Last week I introduced the Biographical Priority Index. It’s the handy-dandy system we can use to rate elements of a character’s backstory based on whether and when to introduce them. Priority 1 information is stuff we need to introduce as soon as practical (note that says practical, not possible; it’s awkward if you force information into scenes where it doesn’t belong). Priority 2 information is stuff we need to know, but not right away. That includes plot twists and the release of suspended information, as well as less important info – more on that in a moment. Priority 3 stuff gets included, but it’s only for flavor. Priority 4 stuff is left out.
When I think of a book that handles backstory well, I’m a little surprised to find that a minor novel by Dean Koontz is the first one that comes to mind. Koontz is a typewriting machine. He hammers away at 5,000 words a day and publishes at a prodigious rate. That means many of his stories tend to get formulaic, though he produces some gems every now and again (I’ve mentioned the Odd Thomas series before as an example). His book The Good Guy has stuck with me. It’s an enjoyable read, and it’s a perfect example of what I mean by the different priorities of information.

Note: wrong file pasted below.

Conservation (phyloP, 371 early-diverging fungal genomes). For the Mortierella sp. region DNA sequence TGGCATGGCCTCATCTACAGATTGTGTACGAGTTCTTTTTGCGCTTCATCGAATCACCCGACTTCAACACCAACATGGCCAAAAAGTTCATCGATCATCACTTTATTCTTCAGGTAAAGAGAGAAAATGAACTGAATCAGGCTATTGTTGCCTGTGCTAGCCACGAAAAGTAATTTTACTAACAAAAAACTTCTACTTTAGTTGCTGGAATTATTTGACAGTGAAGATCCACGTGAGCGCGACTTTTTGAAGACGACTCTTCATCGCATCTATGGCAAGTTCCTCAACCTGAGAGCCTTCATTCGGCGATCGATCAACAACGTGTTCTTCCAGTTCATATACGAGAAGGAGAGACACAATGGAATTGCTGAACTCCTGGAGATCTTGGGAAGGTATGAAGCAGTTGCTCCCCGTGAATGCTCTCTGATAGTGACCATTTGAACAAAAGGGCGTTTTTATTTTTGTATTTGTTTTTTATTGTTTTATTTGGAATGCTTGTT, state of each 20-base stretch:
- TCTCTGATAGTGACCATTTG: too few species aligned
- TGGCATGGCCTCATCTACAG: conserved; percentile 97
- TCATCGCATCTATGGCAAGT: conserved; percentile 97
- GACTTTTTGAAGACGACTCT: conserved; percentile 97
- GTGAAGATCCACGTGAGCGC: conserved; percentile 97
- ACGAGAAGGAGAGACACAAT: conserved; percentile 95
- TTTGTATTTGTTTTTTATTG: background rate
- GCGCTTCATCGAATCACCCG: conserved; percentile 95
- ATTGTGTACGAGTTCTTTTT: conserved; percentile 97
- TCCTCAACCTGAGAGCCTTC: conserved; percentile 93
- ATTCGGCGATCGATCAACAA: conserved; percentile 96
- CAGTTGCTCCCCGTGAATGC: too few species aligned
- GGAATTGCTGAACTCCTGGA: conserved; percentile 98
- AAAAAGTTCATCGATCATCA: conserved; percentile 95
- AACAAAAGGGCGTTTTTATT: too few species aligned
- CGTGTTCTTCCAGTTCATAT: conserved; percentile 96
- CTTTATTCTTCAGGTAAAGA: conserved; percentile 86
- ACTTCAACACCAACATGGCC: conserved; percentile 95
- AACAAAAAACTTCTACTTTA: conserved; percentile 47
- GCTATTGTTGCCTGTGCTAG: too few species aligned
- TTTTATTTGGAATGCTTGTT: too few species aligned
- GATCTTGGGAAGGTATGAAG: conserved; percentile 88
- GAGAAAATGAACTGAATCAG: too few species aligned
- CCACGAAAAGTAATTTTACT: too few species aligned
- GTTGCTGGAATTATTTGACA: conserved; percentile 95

Avast, there be spoilers ahead! I’m just dealing with the protagonist here; there isn’t near enough time to deal with the anima’s (love interest’s) backstory, or with the antagonist’s (that guy’s a real piece of work, too).
Koontz does some really great things with metaphors. He opens up The Good Guy with a real doozie:
Sometimes a mayfly skates across a pond, leaving a brief wake as thin as spider silk, and by staying low avoids those birds and bats that feed in flight.
At six feet three, weighing two hundred ten pounds, with big hands and bigger feet, Timothy Carrier could not maintain a profile as low as that of a skating mayfly, but he tried.
Am I right? We see that Timothy is a big guy in good shape. In character terms, we know instinctively that that probably means he’ll be called upon to accomplish physical feats of daring-do, so this is Priority 1 information to let us know what to expect from him. And notice that it’s not delivered like an ESPN stat. Koontz conveyed that info with class. It’s okay to spice up your descriptions every once in a while. We also see that he tries to maintain a low profile, which says a lot about his personality. Indeed, throughout most of the book, it’s obvious he’s done something or been somewhere, but he’s reluctant to say.
You may not know it yet, but that opening line also conveys a really great image of the theme of the book. Koontz paints us a picture of a tiny creature trying to hide from predators, then tells us that this is what Timothy wants but what he’s ultimately unable to have.
In fact, Timothy soon gets mistaken for a professional hitman and given a target to kill. He decides to try to help the target instead. He tells his friend Liam he’ll be gone without telling him why; then, in a great scene, he tells Liam’s wife, Michelle. Throughout the scene, we see that there’s definitely history here. Michelle has a glass eye and a prosthetic arm. What happened to her?
And then, toward the end of the scene, we get this exchange.
She seemed to hold tight to him, as if with ghost fingers, and she kissed the back of his hand.
“Thank you for Liam,” she said softly.
“God gave you Liam, not me.”
“Thank you for Liam,” she insisted.